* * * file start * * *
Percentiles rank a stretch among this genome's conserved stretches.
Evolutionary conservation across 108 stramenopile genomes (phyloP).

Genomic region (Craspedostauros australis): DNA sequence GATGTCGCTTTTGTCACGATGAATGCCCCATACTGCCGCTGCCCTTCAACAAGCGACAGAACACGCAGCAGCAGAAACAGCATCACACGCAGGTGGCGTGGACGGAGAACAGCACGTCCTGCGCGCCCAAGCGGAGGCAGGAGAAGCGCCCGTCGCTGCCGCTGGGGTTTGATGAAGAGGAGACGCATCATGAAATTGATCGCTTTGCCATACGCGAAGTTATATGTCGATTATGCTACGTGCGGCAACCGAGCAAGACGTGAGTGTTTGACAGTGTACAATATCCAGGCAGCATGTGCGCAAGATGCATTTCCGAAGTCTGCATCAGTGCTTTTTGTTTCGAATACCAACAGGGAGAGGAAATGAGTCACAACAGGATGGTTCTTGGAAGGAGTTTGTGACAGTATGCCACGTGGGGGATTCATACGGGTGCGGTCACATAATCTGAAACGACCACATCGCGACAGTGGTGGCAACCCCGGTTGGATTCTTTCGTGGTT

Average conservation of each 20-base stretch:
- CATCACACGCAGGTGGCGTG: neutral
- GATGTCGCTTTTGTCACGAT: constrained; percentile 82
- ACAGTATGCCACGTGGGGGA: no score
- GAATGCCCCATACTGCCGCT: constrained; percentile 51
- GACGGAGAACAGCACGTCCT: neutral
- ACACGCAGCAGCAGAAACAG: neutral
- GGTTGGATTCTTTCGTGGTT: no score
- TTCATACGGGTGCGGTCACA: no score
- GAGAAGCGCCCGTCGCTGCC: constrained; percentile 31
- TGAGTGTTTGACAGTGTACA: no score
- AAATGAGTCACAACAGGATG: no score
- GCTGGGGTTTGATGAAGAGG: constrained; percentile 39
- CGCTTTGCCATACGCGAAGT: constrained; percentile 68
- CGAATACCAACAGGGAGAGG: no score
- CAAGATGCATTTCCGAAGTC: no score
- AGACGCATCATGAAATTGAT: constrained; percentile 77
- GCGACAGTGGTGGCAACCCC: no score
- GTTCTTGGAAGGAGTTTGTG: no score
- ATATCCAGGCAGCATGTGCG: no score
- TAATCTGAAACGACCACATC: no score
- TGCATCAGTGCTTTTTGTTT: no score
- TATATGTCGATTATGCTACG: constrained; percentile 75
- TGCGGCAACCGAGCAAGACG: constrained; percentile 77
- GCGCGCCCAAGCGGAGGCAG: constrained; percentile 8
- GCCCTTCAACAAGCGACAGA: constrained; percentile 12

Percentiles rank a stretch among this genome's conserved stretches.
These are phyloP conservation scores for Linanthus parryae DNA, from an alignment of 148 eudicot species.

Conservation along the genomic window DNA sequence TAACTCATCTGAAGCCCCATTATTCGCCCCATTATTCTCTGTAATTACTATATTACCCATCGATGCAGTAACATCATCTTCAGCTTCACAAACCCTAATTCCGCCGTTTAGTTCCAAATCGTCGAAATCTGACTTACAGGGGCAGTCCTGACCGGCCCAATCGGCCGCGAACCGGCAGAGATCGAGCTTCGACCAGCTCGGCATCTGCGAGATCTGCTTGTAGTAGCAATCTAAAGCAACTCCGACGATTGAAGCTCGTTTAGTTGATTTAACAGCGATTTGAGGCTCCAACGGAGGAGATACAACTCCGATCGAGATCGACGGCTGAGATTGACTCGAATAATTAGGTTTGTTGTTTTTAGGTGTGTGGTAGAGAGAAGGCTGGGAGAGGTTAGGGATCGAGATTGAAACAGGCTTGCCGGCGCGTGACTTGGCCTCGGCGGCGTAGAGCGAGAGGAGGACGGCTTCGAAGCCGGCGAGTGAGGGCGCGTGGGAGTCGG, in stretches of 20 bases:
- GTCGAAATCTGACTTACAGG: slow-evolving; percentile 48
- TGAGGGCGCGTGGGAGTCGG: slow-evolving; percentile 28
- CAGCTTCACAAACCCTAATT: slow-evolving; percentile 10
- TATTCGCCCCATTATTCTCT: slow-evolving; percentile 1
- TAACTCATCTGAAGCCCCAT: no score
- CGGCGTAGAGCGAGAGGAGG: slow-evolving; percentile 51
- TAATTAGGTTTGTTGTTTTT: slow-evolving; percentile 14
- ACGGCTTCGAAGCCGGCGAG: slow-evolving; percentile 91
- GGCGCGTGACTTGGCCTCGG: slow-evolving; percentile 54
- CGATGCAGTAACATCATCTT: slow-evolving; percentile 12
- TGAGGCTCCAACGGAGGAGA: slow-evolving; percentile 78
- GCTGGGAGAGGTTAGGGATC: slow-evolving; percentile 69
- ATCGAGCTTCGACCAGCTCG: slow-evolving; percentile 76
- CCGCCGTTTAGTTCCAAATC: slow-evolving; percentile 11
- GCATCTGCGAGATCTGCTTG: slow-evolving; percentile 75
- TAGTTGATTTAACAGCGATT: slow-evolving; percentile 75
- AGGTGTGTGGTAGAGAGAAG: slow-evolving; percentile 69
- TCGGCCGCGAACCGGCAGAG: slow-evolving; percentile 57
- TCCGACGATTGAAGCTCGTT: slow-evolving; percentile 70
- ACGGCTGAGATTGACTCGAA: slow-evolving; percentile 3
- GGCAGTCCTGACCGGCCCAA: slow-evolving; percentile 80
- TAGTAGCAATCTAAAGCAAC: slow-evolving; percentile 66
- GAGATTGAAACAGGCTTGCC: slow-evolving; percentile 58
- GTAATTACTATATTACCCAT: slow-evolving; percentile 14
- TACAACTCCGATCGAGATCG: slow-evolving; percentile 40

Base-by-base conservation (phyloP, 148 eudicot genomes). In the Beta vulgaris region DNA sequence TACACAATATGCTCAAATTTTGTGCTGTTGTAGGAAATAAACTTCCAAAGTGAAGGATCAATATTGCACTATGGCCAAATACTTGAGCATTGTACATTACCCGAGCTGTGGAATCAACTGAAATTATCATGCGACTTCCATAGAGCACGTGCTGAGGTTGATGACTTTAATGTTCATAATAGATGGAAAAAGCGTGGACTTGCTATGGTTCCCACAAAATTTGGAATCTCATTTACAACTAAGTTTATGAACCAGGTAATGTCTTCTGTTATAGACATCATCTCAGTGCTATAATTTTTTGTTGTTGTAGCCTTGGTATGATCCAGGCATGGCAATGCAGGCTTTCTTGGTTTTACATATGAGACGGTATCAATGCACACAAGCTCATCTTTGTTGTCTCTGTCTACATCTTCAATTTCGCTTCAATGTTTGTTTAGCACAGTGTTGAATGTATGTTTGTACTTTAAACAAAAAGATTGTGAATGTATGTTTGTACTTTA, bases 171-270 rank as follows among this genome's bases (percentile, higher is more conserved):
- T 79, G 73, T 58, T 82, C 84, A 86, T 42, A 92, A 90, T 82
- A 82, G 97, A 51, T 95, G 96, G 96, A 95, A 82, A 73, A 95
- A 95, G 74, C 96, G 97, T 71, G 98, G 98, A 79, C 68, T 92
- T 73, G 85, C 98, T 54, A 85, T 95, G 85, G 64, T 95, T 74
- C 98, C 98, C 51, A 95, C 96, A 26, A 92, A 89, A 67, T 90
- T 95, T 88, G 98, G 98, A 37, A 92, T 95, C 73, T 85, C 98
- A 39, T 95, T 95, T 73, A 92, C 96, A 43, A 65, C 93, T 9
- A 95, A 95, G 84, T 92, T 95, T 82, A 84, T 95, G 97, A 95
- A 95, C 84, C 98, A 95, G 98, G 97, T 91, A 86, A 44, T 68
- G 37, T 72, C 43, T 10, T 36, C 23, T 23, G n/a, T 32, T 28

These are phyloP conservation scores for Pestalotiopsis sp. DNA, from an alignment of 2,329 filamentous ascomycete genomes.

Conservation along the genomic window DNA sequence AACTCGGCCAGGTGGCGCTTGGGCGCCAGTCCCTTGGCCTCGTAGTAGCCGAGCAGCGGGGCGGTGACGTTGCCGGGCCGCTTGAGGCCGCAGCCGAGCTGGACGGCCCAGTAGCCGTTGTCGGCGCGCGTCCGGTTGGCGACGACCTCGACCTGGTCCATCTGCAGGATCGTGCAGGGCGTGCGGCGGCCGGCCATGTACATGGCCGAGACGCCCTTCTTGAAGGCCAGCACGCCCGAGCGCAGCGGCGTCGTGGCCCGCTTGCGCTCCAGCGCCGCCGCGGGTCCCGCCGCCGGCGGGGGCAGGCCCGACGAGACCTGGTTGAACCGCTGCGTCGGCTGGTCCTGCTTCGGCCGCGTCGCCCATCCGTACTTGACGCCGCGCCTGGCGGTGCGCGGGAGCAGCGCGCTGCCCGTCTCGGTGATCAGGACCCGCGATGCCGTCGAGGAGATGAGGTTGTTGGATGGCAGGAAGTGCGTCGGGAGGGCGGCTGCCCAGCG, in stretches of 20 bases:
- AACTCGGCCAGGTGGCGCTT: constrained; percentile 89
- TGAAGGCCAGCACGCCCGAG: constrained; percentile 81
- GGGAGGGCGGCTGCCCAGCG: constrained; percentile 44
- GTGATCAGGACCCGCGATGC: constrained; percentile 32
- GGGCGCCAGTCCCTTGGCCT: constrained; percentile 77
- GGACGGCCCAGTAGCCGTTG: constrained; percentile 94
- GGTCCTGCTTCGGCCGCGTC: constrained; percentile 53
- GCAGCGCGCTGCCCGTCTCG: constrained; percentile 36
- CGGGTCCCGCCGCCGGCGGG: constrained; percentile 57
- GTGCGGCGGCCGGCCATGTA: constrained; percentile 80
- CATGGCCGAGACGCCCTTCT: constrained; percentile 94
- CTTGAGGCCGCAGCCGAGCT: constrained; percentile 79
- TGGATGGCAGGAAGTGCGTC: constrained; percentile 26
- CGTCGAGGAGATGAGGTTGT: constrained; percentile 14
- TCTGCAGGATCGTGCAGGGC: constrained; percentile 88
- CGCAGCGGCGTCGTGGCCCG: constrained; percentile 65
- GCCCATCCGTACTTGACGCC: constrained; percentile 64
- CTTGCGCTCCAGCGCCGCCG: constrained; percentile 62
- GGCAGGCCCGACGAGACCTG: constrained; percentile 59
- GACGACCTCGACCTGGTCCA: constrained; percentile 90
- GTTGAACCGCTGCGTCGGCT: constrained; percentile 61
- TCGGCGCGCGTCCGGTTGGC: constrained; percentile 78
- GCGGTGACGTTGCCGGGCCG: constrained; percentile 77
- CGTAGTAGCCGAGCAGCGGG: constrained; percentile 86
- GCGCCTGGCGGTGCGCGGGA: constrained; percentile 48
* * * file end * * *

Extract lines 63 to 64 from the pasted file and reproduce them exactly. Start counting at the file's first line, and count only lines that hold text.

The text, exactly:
- C 98, C 98, C 51, A 95, C 96, A 26, A 92, A 89, A 67, T 90
- T 95, T 88, G 98, G 98, A 37, A 92, T 95, C 73, T 85, C 98